This summer, the work of that legendary team will be celebrated in the Roxy Regional Theatre's production of "Smokey Joe's Cafe," running July 22 through August 20 and staged by special guest Director Mairzy Yost-Rushton. Ryan Bowie choreographed the production...

"During the two-hour evening, we share laughter, discoveries, regrets and love," says Yost-Rushton.  "It is a nostalgic, sexy and irresistibly fun celebration of the music of Leiber and Stoller."

Yost-Rushton is a show business veteran for over twenty-five years. She has worked as an actor, director, casting director in NYC, resume consultant, studio assistant to a well-known head shot photographer, and in the production department of Screen Actors Guild. She has many credits in theatre, film and commercials, and has performed Off-Off Broadway and regionally. She continues to act and direct.

Bowie was her student at Frostburg State University in Maryland.  "Ryan is a former student," Yost-Rushton said. "I came down two years ago and had a great time. I loved the space and the town, so I told him anytime he wanted to call me he could." ...

(The Leaf-Chronicle, July 21, 2016)

Swimming: South Carroll grad Shattuck takes gold, breaks records in U.S. Paralympic trials

Zach Shattuck has only been swimming competitively for two years.

Over the weekend, the Frostburg State rising junior competed for a spot on the United States Paralympic Team at the 2016 U.S. Paralympic Swim trials June 30-July 2 in Charlotte, N.C. Shattuck finished with four gold medals and set two new Paralympic American records for his S6 class.

"It's a really cool feeling," Shattuck said. "Coming from where I was two years ago and not swimming at all to now saying I was one of the fastest swimmers in the U.S., that's pretty cool."

(Baltimore Sun, July 8, 2016)

International Students Provide Colleges a Mutually Beneficial Relationship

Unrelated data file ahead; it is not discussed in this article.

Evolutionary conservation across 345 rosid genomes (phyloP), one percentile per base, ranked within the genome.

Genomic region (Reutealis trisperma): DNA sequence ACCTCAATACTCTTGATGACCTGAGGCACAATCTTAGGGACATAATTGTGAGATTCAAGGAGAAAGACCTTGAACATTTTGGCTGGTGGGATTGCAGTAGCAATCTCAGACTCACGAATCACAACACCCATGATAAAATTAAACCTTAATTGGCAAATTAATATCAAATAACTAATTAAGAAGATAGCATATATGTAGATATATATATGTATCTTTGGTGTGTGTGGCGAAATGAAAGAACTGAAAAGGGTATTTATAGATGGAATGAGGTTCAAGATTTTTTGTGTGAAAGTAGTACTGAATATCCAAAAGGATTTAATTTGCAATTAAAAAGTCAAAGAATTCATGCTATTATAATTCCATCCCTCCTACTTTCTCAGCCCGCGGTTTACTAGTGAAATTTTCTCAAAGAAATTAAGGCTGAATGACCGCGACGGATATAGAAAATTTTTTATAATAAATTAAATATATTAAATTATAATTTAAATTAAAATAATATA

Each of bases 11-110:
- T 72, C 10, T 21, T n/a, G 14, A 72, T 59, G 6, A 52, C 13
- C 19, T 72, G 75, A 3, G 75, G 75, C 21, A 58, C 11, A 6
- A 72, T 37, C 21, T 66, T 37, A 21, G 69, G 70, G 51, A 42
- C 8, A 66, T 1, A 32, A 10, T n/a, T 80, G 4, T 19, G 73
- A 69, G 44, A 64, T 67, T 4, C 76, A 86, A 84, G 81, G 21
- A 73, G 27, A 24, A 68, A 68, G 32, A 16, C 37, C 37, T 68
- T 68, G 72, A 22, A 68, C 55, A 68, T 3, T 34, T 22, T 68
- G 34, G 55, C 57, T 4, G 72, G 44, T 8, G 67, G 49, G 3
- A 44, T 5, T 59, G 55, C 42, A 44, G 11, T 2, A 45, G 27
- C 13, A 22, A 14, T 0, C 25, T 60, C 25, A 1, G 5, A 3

As state legislatures continue to slash spending on higher education and colleges and universities face continually declining enrollment, more institutions are turning their attention to attracting international students. ...

At Frostburg State University (FSU) in western Maryland, recruiting and supporting underrepresented minority and international students are equally important to the university’s strategic plan to “prepare a changing student population for an era of complexity and globalization.”

And FSU has seen success; international student enrollment grew by 250 percent between 2008 and 2015. Denise Murphy, the director of budget at FSU, says bringing in foreign students has positively affected the university’s budget amid state funding cuts, but she says international students have never taken seats from domestic or in-state students — a charge leveled at some universities.

Victoria Gearhart, associate director of the Center for International Education (CIE) at the university, echoes this sentiment.

“It is such a privilege for us to have international students and their diversity on our campus,” she says. “They are not replacing other students, but are a benefit to our campus.”

In 2014, FSU had seven students from India. The following semester, there were 11. By the next year, Indian student representation was up to 68. After talking to current Indian students, Gearhart discovered that many of them had encouraged their family and friends back home to come to Frostburg to study. And she believes that integrating international students into the campus and wider community has been mutually beneficial.

(INSIGHT Into Diversity, July-August 2016)

Pirates Ahoy! and the Children’s Literature Center at Frostburg State University